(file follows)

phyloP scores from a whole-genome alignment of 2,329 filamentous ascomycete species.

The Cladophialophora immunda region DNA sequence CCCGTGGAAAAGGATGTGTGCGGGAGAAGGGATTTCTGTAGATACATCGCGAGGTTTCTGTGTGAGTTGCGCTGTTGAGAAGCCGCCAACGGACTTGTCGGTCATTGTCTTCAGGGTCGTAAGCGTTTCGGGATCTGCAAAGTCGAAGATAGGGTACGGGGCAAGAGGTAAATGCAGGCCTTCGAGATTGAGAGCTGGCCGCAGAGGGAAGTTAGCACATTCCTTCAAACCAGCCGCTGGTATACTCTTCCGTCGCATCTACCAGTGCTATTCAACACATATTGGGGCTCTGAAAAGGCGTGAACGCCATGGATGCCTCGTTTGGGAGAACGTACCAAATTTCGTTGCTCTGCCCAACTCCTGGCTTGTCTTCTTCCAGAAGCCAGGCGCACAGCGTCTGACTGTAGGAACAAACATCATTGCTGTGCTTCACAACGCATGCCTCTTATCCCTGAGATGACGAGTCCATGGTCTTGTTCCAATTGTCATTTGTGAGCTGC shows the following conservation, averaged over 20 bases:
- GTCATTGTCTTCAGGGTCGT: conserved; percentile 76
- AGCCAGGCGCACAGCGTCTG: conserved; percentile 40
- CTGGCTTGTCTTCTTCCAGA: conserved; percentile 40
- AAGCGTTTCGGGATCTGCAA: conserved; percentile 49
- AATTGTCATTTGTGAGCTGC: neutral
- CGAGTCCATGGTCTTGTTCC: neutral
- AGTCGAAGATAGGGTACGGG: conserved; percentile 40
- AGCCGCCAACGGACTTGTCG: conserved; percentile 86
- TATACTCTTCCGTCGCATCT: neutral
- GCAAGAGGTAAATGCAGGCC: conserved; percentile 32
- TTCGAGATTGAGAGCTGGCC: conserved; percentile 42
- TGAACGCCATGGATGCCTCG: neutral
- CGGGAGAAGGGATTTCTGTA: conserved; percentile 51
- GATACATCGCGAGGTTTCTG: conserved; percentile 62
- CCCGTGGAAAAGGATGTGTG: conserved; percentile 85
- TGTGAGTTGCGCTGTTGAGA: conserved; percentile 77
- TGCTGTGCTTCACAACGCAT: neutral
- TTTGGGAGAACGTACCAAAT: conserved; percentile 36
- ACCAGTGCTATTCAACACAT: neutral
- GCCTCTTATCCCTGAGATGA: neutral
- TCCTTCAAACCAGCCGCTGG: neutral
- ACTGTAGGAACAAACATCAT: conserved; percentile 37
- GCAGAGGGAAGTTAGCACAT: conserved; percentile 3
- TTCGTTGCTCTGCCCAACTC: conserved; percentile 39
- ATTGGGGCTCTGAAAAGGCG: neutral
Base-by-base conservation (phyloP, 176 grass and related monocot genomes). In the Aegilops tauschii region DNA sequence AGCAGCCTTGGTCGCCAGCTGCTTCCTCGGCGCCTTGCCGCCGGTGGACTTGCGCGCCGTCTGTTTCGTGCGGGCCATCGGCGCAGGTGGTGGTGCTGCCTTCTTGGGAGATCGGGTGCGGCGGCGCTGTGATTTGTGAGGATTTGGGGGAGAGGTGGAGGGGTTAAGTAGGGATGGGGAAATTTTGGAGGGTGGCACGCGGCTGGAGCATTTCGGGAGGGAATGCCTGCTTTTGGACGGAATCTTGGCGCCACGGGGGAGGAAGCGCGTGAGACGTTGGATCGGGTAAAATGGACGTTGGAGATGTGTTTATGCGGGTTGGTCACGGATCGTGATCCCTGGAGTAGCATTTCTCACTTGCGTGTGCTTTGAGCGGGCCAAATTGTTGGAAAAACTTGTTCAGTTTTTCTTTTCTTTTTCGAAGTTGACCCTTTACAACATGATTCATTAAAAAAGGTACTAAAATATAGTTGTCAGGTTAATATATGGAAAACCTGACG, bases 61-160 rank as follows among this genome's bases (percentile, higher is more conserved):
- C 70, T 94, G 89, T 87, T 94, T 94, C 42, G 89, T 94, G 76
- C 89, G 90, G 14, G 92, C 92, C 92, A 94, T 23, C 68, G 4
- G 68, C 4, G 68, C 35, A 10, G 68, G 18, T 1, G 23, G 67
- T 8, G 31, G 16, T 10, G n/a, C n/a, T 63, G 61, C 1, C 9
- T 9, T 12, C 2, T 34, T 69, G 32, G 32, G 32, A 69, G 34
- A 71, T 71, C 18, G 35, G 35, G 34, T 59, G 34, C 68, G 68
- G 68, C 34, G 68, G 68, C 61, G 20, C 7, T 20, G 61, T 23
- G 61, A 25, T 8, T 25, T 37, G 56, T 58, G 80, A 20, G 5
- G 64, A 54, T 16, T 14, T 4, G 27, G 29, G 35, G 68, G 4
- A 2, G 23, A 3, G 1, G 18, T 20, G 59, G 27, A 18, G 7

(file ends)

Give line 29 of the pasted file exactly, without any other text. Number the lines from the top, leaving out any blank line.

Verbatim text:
- C 70, T 94, G 89, T 87, T 94, T 94, C 42, G 89, T 94, G 76